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Deeper learning will ensure students possess transferable knowledge, or the ability to use their knowledge and skills to solve problems and navigate new situations. As a 21st century skill set, it should be a core element of the public education academic experience.  A recent report from the National Research Council, Education for Life and Work: Developing Transferable Knowledge and Skills in the 21st Century argues that when facilitated through teaching and learning of academic subjects, this approach to learning pushes students beyond rote memorization of facts and procedure, and prepares them to succeed in work and life. This opportunity ensures that we are teaching and assessing the skillsets that we want our students to acquire as a majority of states work to implement the Common Core State Standards. Emphasizing deeper learning will require several shifts, in teaching methods, curricula, and assessments much like the shifts that are necessary to ensure success for Common Core. ...

To close out the 2012 calendar year, the Learning First Alliance is pleased to bring you the five most viewed success stories from our collection of more than 160 stories housed on our site. Criteria for inclusion is relatively straight forward – the story must show that a school, district or state identified a challenge, addressed it and produced positive results through their efforts. These results are measured in a variety of ways, from increased graduation rates or decreased dropout rates, to improved standardized test scores or positive outcomes in student health and behavior. Other indicators may revolve around parent engagement or improved classroom performance.

These stories were selected based on our Google Analytics numbers that reflect our audience views from the past year. We wish you happy reading and a Happy New Year!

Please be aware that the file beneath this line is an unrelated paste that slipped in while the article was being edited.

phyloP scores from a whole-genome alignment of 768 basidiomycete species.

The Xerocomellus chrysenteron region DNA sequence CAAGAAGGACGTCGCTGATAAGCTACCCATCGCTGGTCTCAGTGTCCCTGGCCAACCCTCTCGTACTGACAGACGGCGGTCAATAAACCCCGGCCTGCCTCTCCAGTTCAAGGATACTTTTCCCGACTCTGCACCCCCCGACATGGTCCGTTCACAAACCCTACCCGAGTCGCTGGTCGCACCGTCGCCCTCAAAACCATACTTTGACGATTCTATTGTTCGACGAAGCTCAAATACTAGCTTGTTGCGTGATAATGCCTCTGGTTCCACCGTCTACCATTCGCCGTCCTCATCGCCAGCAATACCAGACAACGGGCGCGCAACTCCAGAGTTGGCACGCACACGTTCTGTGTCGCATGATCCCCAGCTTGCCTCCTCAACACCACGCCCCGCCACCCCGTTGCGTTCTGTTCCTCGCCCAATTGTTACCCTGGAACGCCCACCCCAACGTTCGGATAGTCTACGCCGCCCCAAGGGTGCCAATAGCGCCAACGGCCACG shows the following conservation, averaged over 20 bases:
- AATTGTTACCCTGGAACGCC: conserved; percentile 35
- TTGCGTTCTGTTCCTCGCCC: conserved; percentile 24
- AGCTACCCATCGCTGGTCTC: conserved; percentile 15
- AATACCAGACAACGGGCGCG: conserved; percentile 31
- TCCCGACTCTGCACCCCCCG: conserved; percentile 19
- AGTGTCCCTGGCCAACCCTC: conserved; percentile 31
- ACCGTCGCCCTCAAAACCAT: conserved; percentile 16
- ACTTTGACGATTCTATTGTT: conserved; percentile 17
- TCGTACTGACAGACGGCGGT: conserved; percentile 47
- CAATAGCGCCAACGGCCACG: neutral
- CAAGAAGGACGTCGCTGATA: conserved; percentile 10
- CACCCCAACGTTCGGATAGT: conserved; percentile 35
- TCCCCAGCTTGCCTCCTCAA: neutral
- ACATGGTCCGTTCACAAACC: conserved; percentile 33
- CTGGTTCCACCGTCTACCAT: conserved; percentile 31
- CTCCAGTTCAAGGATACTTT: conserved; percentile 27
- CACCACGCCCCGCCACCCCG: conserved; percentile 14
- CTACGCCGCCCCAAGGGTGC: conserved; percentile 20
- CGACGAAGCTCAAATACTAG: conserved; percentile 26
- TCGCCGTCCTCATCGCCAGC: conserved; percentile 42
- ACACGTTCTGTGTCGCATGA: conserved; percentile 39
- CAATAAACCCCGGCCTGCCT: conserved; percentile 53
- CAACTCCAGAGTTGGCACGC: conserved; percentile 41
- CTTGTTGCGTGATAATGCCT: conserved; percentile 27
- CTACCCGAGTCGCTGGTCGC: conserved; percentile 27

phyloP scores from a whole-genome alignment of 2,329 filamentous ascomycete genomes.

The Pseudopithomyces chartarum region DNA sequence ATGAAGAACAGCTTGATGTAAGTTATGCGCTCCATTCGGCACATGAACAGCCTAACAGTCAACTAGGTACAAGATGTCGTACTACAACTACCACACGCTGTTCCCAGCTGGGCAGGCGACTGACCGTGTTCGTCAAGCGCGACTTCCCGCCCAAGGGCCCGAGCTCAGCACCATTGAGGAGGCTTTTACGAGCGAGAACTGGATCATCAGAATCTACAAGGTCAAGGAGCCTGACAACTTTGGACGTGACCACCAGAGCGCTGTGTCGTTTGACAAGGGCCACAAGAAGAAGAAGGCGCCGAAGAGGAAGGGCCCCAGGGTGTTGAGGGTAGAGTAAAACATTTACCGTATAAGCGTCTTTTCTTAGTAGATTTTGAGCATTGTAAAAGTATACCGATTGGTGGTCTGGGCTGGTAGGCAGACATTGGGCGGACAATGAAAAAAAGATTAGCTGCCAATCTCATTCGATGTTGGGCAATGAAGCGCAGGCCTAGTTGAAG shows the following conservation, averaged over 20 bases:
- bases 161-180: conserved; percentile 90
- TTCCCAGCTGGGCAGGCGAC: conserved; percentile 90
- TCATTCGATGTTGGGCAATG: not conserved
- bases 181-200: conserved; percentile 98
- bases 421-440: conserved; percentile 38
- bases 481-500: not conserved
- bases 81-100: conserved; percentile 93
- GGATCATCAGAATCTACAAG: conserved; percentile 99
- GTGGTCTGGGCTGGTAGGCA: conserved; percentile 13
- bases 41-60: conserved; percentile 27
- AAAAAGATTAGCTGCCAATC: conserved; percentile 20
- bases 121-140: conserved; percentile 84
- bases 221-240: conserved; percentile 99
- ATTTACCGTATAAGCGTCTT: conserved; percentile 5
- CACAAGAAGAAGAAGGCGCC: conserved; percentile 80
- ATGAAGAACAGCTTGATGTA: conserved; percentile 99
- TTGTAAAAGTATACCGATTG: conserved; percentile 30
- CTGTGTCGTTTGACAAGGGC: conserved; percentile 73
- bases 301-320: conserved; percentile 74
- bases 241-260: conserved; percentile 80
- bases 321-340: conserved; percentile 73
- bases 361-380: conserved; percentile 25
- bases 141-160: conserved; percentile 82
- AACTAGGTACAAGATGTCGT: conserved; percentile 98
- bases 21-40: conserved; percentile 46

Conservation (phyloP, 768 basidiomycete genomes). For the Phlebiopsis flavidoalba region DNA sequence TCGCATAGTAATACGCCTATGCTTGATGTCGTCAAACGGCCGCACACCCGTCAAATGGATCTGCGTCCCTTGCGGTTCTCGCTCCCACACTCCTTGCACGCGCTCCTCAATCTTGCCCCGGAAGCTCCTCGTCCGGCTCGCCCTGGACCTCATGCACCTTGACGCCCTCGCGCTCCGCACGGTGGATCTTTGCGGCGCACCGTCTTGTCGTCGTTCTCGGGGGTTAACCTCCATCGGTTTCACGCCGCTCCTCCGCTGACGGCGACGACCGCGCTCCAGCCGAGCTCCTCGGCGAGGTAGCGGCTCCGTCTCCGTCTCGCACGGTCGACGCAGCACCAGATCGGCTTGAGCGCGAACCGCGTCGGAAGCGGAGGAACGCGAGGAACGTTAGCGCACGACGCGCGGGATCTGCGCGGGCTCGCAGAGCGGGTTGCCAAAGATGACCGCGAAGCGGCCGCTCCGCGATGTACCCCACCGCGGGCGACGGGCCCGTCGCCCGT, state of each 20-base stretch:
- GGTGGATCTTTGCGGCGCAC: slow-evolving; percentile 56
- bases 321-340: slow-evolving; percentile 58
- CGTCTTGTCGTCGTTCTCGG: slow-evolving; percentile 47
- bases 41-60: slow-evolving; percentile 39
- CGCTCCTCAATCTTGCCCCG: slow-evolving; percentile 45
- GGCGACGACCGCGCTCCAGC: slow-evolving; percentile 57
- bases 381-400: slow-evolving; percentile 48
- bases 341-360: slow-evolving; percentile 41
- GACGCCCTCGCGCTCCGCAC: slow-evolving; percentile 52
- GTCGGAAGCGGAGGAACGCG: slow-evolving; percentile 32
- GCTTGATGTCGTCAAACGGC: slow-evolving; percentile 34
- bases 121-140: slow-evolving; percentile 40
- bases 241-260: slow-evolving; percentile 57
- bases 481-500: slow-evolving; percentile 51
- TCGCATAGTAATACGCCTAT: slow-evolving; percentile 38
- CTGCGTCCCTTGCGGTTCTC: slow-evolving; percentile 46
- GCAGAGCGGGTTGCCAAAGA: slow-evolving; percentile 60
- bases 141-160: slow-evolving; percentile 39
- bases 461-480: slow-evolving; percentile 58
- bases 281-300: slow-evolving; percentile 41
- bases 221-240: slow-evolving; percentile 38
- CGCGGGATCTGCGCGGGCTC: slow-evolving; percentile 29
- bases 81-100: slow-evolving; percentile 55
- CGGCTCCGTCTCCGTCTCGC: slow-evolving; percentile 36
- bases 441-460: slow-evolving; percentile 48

5. Iowa’s Statewide Voluntary Preschool Program for Four-Year Olds ...

Tarsi Dunlop's picture

Born in Another Time

If you are ever curious about the nuances and challenges of local policy-making and governance, look no further than the U.S public education system. When you consider the statistics and actors – nearly 14,000 school districts, 95,000 principals and more than 90,000 school board members – it is no wonder that public schools see higher levels of success when local leaders come together to collaborate and develop solutions.

The National Association of State Boards of Education (NASBE) represents the state boards of education that govern and design education policy at the state level. These bodies set the tone, agenda, and overall vision for their state. One area in which their leadership is urgently needed: education technology. To that end, NASBE recently commissioned a study group, whose core composition consisted of 18-20 state board members, that produced Born in Another Time: Ensuring Educational Technology Meets the Needs of Students Today – and Tomorrow.  This report puts forth a vision for education technology in our nation’s public schools, along with key recommendations on how to get there. In essence, it takes a big, bold vision for 21st century learners and ...

Tarsi Dunlop's picture

Voices From the Field

Education reform debates increasingly belong to a relatively small number of very loud voices. Hundreds of thousands of other voices get lost in the din. They belong to students and teachers, and their vision for our nation’s high schools varies dramatically from the content in mainstream education reform discussions.

The College Board recently released a supplement to Phi Delta Kappan that highlights key thoughts from students and teachers on both school reform and student engagement.  The results are worth summarizing and repeating mostly because the takeaways are remarkably uniform with regard to recommendations and advice for education reformers. The main message is that we need a long-term commitment to a well-rounded, multi-pronged approach to school improvement. ...

The civic mission of schools has a tendency to get lost in the din of other debates surrounding our nation’s education system. Beyond the uproar over teacher evaluations, standardized testing and the role of government, we must keep in mind the fundamental purposes of public education, the heart and soul of a public system.